This essay explores the nineteenth-century traffic and exchange of fossils and natural-historical objects between province and metropolis as represented by two very different geological writers of the period, the fossil collector Gideon Mantell and the novelist Thomas Hardy. The men are connected through Mantell's The Wonders of Geology, the sixth edition of which (1848) Hardy read and utilised for his descriptions of the geological past in his third novel, A Pair of Blue Eyes (1873). These two texts demonstrate a powerful investment in determining the meaning of the geological object according to the social and geographical spaces in which it is discovered, displayed, and discussed, so that the scientific object becomes the site around which complex cultural politics coalesce and sit in tension. In its consideration of the relationship between place and meaning in science, and in its focus on scientific material culture, this essay attempts to disrupt the current spotlight on the interrelationships between scientific law and narrative pattern in Victorian literary studies. Instead, it hopes to contribute to a discussion of the ways in which the novel's attention to scientific objects rather than narratives made it an important site of epistemological enquiry into the basis of scientific knowledge and the inseparability of that knowledge from the discourses and spaces which produced it.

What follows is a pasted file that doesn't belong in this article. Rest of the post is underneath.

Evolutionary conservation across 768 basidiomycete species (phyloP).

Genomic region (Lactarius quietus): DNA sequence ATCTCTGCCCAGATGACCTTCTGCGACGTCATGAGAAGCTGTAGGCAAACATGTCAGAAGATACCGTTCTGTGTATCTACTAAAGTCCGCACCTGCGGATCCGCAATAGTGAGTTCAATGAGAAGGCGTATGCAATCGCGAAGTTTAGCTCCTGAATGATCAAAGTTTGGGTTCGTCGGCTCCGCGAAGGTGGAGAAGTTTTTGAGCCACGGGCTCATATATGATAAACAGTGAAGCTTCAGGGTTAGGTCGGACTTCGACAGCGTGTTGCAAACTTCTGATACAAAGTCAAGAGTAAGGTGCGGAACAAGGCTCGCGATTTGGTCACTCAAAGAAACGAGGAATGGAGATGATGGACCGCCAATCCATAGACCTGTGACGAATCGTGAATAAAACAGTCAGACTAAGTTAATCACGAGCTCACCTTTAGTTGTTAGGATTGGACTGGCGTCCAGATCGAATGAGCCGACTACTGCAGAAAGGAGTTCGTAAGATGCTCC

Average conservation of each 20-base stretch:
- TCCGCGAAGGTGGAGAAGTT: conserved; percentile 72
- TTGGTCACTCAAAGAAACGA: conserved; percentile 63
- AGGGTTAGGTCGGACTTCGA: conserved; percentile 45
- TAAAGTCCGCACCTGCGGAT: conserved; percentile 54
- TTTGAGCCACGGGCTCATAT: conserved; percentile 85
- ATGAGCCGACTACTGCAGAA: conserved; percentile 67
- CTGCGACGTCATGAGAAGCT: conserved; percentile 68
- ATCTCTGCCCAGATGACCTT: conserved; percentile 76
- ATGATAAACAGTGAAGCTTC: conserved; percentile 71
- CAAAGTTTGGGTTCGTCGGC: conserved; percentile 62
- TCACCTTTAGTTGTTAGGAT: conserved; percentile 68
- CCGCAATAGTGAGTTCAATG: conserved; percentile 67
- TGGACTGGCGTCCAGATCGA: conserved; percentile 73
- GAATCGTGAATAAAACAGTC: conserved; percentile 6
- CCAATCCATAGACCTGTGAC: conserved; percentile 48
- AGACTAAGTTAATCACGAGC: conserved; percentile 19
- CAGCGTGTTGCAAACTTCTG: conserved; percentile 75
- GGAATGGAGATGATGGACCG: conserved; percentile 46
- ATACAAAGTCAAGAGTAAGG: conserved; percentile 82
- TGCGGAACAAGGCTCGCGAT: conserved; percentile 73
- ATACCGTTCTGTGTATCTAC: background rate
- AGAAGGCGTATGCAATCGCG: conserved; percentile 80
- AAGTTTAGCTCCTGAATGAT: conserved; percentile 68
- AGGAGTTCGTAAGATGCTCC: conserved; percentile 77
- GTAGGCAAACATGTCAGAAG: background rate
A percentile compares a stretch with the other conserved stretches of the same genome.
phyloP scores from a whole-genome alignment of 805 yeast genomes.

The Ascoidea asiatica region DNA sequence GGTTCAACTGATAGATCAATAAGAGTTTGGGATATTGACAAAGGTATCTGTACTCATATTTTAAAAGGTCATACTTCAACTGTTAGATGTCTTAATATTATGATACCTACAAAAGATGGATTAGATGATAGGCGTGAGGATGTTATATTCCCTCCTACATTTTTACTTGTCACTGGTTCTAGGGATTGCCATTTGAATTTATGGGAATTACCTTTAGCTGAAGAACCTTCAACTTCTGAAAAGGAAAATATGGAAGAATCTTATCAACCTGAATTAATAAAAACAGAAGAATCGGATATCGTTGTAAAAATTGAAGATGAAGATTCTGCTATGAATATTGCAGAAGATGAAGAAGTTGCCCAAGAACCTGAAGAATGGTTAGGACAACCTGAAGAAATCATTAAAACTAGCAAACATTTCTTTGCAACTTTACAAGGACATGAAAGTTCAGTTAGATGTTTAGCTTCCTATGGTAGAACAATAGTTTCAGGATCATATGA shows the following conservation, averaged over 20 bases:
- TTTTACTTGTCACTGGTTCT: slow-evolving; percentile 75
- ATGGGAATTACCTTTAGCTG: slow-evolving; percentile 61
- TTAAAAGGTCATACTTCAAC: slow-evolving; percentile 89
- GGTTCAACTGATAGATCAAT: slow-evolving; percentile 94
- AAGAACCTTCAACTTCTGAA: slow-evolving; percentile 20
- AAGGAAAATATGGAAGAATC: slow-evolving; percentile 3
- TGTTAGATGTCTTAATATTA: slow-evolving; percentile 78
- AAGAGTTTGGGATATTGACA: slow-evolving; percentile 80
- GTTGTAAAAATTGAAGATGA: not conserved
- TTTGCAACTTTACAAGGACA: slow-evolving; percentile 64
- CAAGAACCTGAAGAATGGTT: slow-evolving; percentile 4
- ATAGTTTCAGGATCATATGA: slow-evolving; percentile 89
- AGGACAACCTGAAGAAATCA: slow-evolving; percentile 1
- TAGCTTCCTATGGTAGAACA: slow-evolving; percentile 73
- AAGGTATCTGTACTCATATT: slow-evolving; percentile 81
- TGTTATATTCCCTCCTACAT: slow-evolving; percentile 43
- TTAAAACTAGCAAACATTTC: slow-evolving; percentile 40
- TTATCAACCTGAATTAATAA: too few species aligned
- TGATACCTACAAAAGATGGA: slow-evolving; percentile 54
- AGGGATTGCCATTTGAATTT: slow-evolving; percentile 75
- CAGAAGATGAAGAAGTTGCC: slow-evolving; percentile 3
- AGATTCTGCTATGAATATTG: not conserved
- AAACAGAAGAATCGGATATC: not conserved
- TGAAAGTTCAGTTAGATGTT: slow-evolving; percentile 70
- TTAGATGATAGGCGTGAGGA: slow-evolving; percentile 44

|Journal||19: Interdisciplinary Studies in the Long Nineteenth Century|
|Publication status||Published - 2008|